"This book, a shining example of thorough and deliberate scholarship, forces us to re-evaluate commonly held misperceptions of the religious class and madrasa education more generally. . . . With this unique volume, Qasim Zaman has finally provided something long missing in the field of Islamic studies: a comprehensive analysis of contemporary ulama as dynamic interpreters and producers of religious knowledge—and an analysis of the absolutely highest quality at that."—Peter Mandaville, International Sociology
"Muhammad Qasim Zaman's book de-stereotypes the ulama, especially the view that they are inflexible in their attitudes, generally resistant to social changes, and, as a consequence, become redundant. He clarifies that the community of religious scholars that has existed in Muslim societies for more than a thousand years has also witnessed resurgence in contemporary Muslim societies."—Mohammad Talib, Journal of Islamic Studies
"[An] excellent study. . . For those who wish to understand some of the ways Islam constitutes itself in the contemporary world, this persuasive study provides a well-argued and nuanced analysis of this aspect of contemporary Islam."—Library Journal
"A very important and scholarly work . . . this book shows how the Ulama have responded to the challenges of a rapidly changing world."—Choice
"With this book Muhammad Qasim Zaman has placed the modern 'ulama' squarely into the debates over the rise and appeal of Islamist movements. . . . The book presents a well-documented exploration of the 'ulama' in the Subcontinent, and an important comparison of the modern 'ulama' of Egypt, Saudi Arabia, Pakistan, and India."—Richard McGregor, Islamic Studies
"Muhammad Qasim Zaman dispels any notion of the homogeneity of Muslim thought in The Ulama in Contemporary Islam, a masterly study of the role of the 'ulama' in India and, after 1947, in Pakistan."—Mahmood Ibrahim, Bulletin of the Royal Institute for Inter-Faith Studies
"Long before 11 September, the `ulama were regarded as the ubiquitous agents of Islamic authority throughout the Muslim world. Yet until Muhammad Qasim Zaman, no scholar has attempted a fine-grained, comparative analysis of their multiple roles and adaptive views. This book will change the way that both scholars and observers of Islam think about contemporary Muslim societies."—Bruce Lawrence, author of Shattering the Myth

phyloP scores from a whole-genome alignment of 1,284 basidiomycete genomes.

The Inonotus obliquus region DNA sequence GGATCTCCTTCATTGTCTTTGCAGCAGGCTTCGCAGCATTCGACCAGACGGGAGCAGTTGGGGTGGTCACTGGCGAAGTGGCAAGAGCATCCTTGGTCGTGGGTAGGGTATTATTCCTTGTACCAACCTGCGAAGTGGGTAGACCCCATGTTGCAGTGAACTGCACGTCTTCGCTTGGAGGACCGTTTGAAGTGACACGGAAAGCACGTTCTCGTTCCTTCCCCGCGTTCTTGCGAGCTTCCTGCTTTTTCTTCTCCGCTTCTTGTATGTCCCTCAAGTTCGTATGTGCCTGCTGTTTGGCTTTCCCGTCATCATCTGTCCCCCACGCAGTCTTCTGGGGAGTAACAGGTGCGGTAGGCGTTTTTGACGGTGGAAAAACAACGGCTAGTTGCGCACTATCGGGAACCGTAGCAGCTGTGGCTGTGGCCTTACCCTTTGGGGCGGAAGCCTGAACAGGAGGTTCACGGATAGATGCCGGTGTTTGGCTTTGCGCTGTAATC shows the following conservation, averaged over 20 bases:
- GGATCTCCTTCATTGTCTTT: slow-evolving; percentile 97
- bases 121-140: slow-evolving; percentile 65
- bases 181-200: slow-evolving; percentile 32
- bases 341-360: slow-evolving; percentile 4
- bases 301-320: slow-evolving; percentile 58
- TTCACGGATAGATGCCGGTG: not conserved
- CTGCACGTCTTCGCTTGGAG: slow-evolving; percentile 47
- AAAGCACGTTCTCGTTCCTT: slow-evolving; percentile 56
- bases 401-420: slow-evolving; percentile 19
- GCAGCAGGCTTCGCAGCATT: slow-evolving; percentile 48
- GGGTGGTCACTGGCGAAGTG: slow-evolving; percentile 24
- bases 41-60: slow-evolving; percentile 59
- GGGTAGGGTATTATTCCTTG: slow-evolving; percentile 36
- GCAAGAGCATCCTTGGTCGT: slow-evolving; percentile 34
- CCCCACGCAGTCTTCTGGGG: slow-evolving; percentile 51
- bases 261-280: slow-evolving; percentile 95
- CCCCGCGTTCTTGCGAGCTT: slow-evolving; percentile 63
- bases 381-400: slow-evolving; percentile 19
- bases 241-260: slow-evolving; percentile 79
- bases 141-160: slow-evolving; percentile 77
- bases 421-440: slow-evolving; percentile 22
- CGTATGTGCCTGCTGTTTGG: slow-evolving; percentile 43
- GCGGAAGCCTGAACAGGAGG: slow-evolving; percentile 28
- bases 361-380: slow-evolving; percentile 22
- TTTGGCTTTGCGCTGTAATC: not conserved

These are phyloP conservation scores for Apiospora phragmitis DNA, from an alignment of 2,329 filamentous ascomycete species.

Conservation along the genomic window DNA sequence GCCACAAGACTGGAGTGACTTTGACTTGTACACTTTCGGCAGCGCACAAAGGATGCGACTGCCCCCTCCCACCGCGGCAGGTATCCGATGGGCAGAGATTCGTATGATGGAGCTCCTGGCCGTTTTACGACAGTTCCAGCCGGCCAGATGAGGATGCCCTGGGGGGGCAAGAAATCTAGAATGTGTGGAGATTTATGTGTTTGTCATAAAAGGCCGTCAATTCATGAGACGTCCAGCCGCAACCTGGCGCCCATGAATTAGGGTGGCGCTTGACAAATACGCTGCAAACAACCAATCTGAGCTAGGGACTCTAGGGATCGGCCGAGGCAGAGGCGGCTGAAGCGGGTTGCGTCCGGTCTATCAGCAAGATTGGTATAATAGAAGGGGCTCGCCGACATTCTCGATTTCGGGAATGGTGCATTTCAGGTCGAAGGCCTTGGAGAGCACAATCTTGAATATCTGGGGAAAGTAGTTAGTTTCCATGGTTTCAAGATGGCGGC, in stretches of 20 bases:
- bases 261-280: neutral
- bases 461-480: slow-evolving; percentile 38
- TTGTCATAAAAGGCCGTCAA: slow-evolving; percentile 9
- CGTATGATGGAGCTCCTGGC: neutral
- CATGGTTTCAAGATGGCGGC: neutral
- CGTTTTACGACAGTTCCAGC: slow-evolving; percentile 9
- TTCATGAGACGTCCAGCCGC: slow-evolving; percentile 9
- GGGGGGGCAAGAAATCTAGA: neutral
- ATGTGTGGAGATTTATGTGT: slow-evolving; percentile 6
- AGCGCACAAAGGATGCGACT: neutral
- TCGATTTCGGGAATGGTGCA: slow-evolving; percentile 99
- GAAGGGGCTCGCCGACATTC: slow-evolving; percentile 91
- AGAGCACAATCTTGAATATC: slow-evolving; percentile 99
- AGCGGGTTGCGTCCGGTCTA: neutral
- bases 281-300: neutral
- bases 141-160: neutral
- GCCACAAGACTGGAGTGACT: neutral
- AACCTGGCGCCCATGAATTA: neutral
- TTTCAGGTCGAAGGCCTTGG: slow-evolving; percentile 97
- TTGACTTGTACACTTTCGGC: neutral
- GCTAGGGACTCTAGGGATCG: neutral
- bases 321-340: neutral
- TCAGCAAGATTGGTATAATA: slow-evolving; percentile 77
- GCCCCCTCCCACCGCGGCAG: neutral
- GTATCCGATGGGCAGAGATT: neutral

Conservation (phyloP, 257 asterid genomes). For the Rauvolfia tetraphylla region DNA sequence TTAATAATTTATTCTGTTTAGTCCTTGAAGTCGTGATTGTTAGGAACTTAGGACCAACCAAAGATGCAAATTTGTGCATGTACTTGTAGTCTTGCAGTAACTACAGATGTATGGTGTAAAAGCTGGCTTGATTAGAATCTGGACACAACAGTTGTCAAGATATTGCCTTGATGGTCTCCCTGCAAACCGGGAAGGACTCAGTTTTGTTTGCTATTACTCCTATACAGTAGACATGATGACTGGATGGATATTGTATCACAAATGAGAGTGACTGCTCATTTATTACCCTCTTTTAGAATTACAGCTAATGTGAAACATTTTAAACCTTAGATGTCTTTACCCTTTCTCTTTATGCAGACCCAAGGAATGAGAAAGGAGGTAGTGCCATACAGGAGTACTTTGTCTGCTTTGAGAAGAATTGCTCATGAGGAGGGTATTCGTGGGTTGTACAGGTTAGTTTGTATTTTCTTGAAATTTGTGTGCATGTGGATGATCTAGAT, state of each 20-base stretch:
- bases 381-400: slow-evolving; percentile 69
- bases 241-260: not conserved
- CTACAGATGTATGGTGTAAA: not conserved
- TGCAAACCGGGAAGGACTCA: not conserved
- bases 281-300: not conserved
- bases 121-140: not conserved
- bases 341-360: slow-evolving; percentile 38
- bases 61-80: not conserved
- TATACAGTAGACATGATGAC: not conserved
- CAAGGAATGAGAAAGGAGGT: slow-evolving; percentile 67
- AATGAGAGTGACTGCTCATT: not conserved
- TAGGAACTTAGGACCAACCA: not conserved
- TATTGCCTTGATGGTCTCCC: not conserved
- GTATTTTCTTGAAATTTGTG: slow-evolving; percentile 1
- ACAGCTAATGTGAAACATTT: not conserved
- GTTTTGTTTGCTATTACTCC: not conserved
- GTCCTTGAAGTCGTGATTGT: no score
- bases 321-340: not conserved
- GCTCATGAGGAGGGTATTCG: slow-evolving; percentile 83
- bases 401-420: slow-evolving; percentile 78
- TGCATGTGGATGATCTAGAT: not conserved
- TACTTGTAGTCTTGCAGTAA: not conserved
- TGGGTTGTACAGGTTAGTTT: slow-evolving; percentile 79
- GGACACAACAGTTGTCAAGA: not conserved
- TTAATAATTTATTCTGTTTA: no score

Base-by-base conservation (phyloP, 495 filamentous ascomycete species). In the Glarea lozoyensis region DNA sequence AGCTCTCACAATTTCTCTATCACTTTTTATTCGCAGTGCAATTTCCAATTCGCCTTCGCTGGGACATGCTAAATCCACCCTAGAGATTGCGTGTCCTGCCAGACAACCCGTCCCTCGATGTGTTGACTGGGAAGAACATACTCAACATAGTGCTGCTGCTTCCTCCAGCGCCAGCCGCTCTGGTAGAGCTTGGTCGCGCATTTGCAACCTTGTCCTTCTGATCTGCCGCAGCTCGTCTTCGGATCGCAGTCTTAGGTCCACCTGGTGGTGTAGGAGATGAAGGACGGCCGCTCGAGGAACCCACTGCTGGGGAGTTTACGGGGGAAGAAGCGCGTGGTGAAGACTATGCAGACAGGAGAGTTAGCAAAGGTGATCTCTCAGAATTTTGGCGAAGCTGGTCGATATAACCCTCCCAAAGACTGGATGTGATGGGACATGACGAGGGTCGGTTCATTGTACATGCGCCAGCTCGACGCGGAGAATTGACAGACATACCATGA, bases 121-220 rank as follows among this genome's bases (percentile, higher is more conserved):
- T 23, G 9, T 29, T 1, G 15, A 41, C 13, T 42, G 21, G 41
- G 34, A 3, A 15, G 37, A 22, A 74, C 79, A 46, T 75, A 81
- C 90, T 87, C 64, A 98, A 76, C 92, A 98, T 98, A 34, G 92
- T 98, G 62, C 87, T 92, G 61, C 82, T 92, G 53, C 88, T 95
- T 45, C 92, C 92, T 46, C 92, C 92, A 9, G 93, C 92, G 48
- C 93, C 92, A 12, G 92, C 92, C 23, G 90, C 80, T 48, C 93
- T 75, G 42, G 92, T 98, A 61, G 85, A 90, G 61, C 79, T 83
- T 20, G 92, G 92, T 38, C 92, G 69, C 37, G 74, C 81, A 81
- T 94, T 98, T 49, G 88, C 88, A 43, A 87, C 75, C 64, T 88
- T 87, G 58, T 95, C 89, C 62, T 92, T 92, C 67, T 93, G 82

"This highly original book offers fresh insight into the role of Islamic religious scholars in the modern world. It will shape how we understand religious tradition, sectarianism, religious knowledge and its carriers, and the diverse ways in which religious arguments are created and disseminated. The book's accessible style and persuasive comparison of religious developments in South Asia with other parts of the Muslim world make it a significant port of entry for anyone wishing to understand Islamic religious tradition and the modern social and political contexts in which it is elaborated and reproduced."—Dale Eickelman, Dartmouth College
"Zaman's work is a convincing study of religious and social change. The rise of `ulama as important political and social factors in various Muslim countries has come as a surprise to many scholars, who still find phenomena such as the Taliban puzzling. This book explains this missed perspective on modernity and shows that the `ulama have not been oblivious to modern challenges."—Muhammad Khalid Masud, International Institute for the Study of Islam in the Modern World, Leiden